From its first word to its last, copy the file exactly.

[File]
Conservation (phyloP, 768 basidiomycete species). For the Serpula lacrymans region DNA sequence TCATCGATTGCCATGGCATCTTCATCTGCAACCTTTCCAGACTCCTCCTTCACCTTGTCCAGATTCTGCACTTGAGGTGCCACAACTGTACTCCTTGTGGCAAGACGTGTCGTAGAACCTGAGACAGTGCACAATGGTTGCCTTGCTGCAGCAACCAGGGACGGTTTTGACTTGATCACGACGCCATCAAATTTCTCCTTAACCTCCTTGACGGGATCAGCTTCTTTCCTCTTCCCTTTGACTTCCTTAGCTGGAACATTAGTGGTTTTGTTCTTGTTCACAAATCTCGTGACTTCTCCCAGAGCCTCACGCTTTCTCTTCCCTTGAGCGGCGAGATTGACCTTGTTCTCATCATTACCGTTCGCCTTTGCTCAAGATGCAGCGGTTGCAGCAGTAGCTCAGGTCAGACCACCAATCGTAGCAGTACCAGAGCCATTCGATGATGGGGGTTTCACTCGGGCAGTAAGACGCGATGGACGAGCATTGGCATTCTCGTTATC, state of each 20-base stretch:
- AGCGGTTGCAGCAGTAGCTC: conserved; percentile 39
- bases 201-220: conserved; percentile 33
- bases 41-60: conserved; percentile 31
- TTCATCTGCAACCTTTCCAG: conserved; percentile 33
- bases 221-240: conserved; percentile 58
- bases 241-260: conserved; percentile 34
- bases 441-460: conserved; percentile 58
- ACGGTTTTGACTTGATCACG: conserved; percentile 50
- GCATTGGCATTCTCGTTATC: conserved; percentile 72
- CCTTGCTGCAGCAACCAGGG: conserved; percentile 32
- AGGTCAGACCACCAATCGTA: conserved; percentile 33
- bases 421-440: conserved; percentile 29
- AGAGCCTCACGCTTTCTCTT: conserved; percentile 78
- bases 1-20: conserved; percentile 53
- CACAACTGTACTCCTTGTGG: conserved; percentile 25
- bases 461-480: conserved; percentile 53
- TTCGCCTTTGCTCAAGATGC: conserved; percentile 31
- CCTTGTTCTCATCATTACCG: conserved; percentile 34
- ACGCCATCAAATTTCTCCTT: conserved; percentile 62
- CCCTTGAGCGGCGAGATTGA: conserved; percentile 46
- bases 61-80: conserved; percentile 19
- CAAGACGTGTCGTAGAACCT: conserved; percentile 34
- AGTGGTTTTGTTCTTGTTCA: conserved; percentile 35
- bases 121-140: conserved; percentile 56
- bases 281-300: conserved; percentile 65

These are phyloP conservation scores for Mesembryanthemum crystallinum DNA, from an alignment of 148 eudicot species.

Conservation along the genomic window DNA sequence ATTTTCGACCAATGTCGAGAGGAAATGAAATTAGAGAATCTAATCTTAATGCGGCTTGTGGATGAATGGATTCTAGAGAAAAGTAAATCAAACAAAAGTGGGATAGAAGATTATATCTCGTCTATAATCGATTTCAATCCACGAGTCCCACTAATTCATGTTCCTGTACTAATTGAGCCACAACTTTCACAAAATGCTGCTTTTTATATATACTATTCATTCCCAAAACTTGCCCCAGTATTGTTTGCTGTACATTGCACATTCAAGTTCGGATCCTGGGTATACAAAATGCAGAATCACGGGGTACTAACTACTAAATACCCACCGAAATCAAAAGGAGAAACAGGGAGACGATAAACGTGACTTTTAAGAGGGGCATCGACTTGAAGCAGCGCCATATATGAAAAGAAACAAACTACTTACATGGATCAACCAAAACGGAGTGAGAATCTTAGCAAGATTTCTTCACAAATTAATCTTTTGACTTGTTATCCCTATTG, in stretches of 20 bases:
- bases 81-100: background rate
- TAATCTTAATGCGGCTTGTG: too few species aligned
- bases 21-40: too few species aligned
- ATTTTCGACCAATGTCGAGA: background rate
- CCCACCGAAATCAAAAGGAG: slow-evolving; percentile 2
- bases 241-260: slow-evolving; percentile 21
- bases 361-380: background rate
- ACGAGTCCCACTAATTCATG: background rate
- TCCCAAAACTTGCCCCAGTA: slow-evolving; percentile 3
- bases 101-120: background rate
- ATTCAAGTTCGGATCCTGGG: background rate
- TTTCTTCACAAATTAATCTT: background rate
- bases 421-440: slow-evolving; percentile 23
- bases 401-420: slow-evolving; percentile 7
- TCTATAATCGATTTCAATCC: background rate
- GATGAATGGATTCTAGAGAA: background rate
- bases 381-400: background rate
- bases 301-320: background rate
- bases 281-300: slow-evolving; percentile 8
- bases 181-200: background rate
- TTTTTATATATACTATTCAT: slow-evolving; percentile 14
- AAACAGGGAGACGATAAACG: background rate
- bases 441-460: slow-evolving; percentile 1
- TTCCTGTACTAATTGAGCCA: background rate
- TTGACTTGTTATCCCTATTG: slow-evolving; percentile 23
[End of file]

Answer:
Conservation (phyloP, 768 basidiomycete species). For the Serpula lacrymans region DNA sequence TCATCGATTGCCATGGCATCTTCATCTGCAACCTTTCCAGACTCCTCCTTCACCTTGTCCAGATTCTGCACTTGAGGTGCCACAACTGTACTCCTTGTGGCAAGACGTGTCGTAGAACCTGAGACAGTGCACAATGGTTGCCTTGCTGCAGCAACCAGGGACGGTTTTGACTTGATCACGACGCCATCAAATTTCTCCTTAACCTCCTTGACGGGATCAGCTTCTTTCCTCTTCCCTTTGACTTCCTTAGCTGGAACATTAGTGGTTTTGTTCTTGTTCACAAATCTCGTGACTTCTCCCAGAGCCTCACGCTTTCTCTTCCCTTGAGCGGCGAGATTGACCTTGTTCTCATCATTACCGTTCGCCTTTGCTCAAGATGCAGCGGTTGCAGCAGTAGCTCAGGTCAGACCACCAATCGTAGCAGTACCAGAGCCATTCGATGATGGGGGTTTCACTCGGGCAGTAAGACGCGATGGACGAGCATTGGCATTCTCGTTATC, state of each 20-base stretch:
- AGCGGTTGCAGCAGTAGCTC: conserved; percentile 39
- bases 201-220: conserved; percentile 33
- bases 41-60: conserved; percentile 31
- TTCATCTGCAACCTTTCCAG: conserved; percentile 33
- bases 221-240: conserved; percentile 58
- bases 241-260: conserved; percentile 34
- bases 441-460: conserved; percentile 58
- ACGGTTTTGACTTGATCACG: conserved; percentile 50
- GCATTGGCATTCTCGTTATC: conserved; percentile 72
- CCTTGCTGCAGCAACCAGGG: conserved; percentile 32
- AGGTCAGACCACCAATCGTA: conserved; percentile 33
- bases 421-440: conserved; percentile 29
- AGAGCCTCACGCTTTCTCTT: conserved; percentile 78
- bases 1-20: conserved; percentile 53
- CACAACTGTACTCCTTGTGG: conserved; percentile 25
- bases 461-480: conserved; percentile 53
- TTCGCCTTTGCTCAAGATGC: conserved; percentile 31
- CCTTGTTCTCATCATTACCG: conserved; percentile 34
- ACGCCATCAAATTTCTCCTT: conserved; percentile 62
- CCCTTGAGCGGCGAGATTGA: conserved; percentile 46
- bases 61-80: conserved; percentile 19
- CAAGACGTGTCGTAGAACCT: conserved; percentile 34
- AGTGGTTTTGTTCTTGTTCA: conserved; percentile 35
- bases 121-140: conserved; percentile 56
- bases 281-300: conserved; percentile 65

These are phyloP conservation scores for Mesembryanthemum crystallinum DNA, from an alignment of 148 eudicot species.

Conservation along the genomic window DNA sequence ATTTTCGACCAATGTCGAGAGGAAATGAAATTAGAGAATCTAATCTTAATGCGGCTTGTGGATGAATGGATTCTAGAGAAAAGTAAATCAAACAAAAGTGGGATAGAAGATTATATCTCGTCTATAATCGATTTCAATCCACGAGTCCCACTAATTCATGTTCCTGTACTAATTGAGCCACAACTTTCACAAAATGCTGCTTTTTATATATACTATTCATTCCCAAAACTTGCCCCAGTATTGTTTGCTGTACATTGCACATTCAAGTTCGGATCCTGGGTATACAAAATGCAGAATCACGGGGTACTAACTACTAAATACCCACCGAAATCAAAAGGAGAAACAGGGAGACGATAAACGTGACTTTTAAGAGGGGCATCGACTTGAAGCAGCGCCATATATGAAAAGAAACAAACTACTTACATGGATCAACCAAAACGGAGTGAGAATCTTAGCAAGATTTCTTCACAAATTAATCTTTTGACTTGTTATCCCTATTG, in stretches of 20 bases:
- bases 81-100: background rate
- TAATCTTAATGCGGCTTGTG: too few species aligned
- bases 21-40: too few species aligned
- ATTTTCGACCAATGTCGAGA: background rate
- CCCACCGAAATCAAAAGGAG: slow-evolving; percentile 2
- bases 241-260: slow-evolving; percentile 21
- bases 361-380: background rate
- ACGAGTCCCACTAATTCATG: background rate
- TCCCAAAACTTGCCCCAGTA: slow-evolving; percentile 3
- bases 101-120: background rate
- ATTCAAGTTCGGATCCTGGG: background rate
- TTTCTTCACAAATTAATCTT: background rate
- bases 421-440: slow-evolving; percentile 23
- bases 401-420: slow-evolving; percentile 7
- TCTATAATCGATTTCAATCC: background rate
- GATGAATGGATTCTAGAGAA: background rate
- bases 381-400: background rate
- bases 301-320: background rate
- bases 281-300: slow-evolving; percentile 8
- bases 181-200: background rate
- TTTTTATATATACTATTCAT: slow-evolving; percentile 14
- AAACAGGGAGACGATAAACG: background rate
- bases 441-460: slow-evolving; percentile 1
- TTCCTGTACTAATTGAGCCA: background rate
- TTGACTTGTTATCCCTATTG: slow-evolving; percentile 23